The laity on spirituality, theology and catechesis

I’m also a radical (well for a traditionalist!) in that I do think there is an intermediate area where I do think the laity can be constructively engaged in helping meet the needs of the Church, and even ‘lead from below’, and that is in the areas of promotion of spirituality, theology and catechesis (for example via blogs!).

In these areas they must, of course, be subject to correction and, depending on the task, some greater or lesser degree of supervision by the clergy. Still, there is no good reason why all ideas have to come from the clergy!

But not lay ministry!

But here is where I draw the line. There is absolutely nothing that I can see in the documents of Vatican II or anywhere else that lends any support to the idea that the laity should be preoccupied with Church ministry.

Since Vatican II - and in its spirit rather than what the documents actually say – there has been a push to increase the role of the laity in pseudo-ministerial roles.

I have to admit I still don’t really understand the thinking that lies behind it (by all means try and explain it to me!).

It seem to me to be a purely ideological push that invariably (and inevitably) has a simple substitution effect: told that it was better for the laity to take roles such as teachers in catholic schools, parish organizers and the like, religious sisters exited from their orders – and went straight into professional ministry roles in parishes. And it created a vicious circle. As the recent report ‘See, I am doing a new thing!’ put out by Catholic Religious Australia points out, declining numbers of religious meant the Orders were forced to hand over more and more of the running of their schools and hospitals  - to, more often then not, the ex-sisters who had just left them.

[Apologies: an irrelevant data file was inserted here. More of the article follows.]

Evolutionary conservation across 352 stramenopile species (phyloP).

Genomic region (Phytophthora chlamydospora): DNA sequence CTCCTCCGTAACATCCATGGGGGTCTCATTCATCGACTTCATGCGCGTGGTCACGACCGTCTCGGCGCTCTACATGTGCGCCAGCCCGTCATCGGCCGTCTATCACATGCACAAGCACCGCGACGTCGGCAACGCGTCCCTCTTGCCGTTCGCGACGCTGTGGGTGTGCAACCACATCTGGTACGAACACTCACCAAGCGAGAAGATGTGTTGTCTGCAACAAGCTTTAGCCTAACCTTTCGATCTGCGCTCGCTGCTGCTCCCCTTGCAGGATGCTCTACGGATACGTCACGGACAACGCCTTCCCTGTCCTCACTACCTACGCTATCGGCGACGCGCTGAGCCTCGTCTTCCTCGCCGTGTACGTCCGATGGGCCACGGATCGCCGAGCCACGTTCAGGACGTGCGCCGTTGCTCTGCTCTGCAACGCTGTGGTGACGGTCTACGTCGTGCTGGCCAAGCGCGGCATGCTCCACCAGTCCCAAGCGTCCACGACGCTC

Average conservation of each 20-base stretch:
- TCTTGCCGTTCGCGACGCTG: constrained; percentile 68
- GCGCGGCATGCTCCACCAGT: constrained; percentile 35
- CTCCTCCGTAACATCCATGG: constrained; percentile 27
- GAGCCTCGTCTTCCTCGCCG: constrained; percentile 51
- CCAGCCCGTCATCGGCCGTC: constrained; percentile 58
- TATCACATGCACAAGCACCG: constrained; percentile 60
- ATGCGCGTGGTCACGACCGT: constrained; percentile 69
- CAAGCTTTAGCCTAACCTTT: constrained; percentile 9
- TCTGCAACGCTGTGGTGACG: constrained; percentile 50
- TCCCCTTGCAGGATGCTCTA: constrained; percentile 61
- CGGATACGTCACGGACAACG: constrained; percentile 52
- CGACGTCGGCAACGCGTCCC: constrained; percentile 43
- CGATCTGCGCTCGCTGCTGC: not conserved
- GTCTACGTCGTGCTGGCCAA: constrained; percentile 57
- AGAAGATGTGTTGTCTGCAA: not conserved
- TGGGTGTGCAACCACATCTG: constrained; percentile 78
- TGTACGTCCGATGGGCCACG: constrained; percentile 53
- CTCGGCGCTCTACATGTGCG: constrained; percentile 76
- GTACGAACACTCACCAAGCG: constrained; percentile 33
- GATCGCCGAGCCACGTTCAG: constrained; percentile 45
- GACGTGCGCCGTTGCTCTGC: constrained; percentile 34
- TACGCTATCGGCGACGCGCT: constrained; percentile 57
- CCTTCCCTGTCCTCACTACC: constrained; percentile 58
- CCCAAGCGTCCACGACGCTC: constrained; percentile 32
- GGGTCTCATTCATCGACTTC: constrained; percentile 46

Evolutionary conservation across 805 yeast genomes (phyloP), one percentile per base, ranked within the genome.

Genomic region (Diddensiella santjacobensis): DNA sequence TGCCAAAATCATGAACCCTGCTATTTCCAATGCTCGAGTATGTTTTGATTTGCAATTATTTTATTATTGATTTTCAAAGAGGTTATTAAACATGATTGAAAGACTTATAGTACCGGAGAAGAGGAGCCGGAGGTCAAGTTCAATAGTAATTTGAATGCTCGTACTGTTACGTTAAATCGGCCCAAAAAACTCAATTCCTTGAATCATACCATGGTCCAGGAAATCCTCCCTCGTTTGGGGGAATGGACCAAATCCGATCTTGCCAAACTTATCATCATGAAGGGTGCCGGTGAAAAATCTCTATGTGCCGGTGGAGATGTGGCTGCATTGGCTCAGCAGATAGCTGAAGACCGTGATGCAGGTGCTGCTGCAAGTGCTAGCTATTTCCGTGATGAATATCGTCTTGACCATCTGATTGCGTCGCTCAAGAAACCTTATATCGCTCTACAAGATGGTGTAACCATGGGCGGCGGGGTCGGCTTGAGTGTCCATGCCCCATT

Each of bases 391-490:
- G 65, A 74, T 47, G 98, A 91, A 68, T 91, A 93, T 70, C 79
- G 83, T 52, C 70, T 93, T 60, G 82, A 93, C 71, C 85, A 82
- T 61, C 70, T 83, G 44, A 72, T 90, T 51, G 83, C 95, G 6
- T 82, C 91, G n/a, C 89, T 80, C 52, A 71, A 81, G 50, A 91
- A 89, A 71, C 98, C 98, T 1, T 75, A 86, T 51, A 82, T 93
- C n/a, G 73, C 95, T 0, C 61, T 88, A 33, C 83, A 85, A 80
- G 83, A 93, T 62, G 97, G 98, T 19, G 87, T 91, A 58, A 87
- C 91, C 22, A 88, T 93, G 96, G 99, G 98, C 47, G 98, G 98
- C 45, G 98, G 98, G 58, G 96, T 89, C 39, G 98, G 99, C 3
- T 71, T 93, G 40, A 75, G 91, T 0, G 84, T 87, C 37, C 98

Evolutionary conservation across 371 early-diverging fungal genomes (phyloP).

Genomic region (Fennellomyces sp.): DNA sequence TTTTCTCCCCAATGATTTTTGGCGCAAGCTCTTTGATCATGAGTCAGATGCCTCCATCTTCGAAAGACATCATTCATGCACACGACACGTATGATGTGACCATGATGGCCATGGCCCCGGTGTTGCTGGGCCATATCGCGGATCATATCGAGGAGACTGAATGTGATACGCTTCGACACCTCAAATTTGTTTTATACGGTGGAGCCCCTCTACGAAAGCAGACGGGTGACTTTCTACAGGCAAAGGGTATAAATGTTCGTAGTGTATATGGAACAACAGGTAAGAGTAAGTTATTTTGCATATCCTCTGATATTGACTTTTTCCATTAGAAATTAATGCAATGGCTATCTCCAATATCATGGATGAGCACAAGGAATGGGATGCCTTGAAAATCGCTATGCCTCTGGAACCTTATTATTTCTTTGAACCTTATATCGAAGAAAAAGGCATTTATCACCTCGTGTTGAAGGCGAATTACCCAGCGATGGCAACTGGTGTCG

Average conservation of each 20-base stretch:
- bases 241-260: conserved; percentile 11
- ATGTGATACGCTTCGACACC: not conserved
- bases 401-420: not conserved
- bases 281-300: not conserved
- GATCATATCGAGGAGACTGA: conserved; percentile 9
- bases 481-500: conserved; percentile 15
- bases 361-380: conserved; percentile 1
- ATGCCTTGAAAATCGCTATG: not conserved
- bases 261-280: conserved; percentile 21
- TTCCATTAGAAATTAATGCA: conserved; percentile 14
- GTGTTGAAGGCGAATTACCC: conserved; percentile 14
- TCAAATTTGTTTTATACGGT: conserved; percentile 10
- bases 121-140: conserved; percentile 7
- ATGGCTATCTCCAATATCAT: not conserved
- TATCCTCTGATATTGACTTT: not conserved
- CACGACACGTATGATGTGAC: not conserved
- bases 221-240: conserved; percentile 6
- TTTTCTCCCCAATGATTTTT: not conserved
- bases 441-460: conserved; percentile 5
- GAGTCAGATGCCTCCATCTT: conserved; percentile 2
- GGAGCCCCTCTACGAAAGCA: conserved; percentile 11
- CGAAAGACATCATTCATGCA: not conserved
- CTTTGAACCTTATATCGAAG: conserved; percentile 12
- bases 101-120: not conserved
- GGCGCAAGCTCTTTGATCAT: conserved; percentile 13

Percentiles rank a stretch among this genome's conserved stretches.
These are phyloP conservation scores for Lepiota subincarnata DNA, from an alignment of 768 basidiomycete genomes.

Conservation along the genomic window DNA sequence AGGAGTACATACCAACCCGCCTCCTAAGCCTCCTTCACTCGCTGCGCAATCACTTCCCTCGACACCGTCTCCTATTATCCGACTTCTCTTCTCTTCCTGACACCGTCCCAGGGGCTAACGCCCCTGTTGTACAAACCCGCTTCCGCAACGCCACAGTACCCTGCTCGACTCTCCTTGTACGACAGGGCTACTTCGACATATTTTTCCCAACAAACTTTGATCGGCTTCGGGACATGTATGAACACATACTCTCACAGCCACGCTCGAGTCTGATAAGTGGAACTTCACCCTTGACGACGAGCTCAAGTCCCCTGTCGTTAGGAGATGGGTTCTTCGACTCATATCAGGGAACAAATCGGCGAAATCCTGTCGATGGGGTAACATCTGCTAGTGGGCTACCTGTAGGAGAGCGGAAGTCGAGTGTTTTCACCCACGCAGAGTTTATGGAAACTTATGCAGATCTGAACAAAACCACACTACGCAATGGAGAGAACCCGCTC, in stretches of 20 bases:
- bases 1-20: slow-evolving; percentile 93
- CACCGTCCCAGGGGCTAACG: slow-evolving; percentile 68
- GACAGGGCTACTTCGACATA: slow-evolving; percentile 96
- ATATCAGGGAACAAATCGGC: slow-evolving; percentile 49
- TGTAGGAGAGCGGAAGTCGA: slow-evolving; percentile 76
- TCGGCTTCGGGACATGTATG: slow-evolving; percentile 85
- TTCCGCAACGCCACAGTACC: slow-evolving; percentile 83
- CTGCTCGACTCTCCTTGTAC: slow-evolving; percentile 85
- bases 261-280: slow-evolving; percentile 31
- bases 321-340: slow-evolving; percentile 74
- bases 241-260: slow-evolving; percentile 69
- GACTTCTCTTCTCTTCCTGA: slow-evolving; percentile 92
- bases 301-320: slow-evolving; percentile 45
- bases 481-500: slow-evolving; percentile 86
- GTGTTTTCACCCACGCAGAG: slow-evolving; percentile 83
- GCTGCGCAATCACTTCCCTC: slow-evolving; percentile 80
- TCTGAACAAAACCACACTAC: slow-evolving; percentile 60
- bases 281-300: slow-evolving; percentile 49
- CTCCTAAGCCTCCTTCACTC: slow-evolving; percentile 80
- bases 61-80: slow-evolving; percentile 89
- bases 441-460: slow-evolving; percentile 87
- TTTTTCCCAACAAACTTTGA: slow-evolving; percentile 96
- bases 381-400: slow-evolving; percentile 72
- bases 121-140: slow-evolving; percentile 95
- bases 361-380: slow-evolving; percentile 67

Part of the current push of course seems to be about giving women a more visible role in the Church as a response to calls for female ordination. Yet surely the great irony of the destruction of the religious orders of recent decades is that the destructin of religous life is the single greatest factor in the diminished visibility of women in the Church. As religious, women ran their own Orders, ran schools, hospitals and often played a major role in influencing Church directions. As parish associates and the like they became mere employees, and ended up in a struggle to establish their role - resulting in a scrabble for power with unfortunate results in many cases.

Learning from our mistakes

Yet instead of learning from this terrible mistake, we seem intent now on doing the same thing all over again, this time with priests. Instead of responding to the priest shortage by looking at what we need to do to encourage vocations, to treasure our priests more, measures are being adopted that will positively discourage men from taking on clerical roles.

The biggest step was of course Pope Paul VI’s decree Ministeria Quaedam in 1972, which abolished minor orders and inserted the laity into roles such as lector and extraordinary ministers of communion.

The latest push across the country to put the laity into leadership roles in parish management is potentially even more dangerous to the long term future of the Church.

And will it satisfy advocates of women’s ordination? Of course not!

So what is the alternative? More soon.

1 comment:

Anthony S. Layne said...

"Yet instead of learning from this terrible mistake, we seem intent now on doing the same thing all over again, this time with priests. Instead of responding to the priest shortage by looking at what we need to do to encourage vocations, to treasure our priests more, measures are being adopted that will positively discourage men from taking on clerical roles."

You know that the definition of insanity is "doing the same thing over and over again, in the expectation of getting a different result". Kinda like the "progressives'" respons to AIDS and teenage pregnancy—keep throwing pills and condoms at the problem until it goes away.

Over here we're starting to see an increase of seminarians and newly-ordained priests, mostly with a high level of orthodoxy. But the biggest increase in the last twenty years has been in the ordination of permanent deacons, which has helped as a stopgap.

I look forward to the next installment.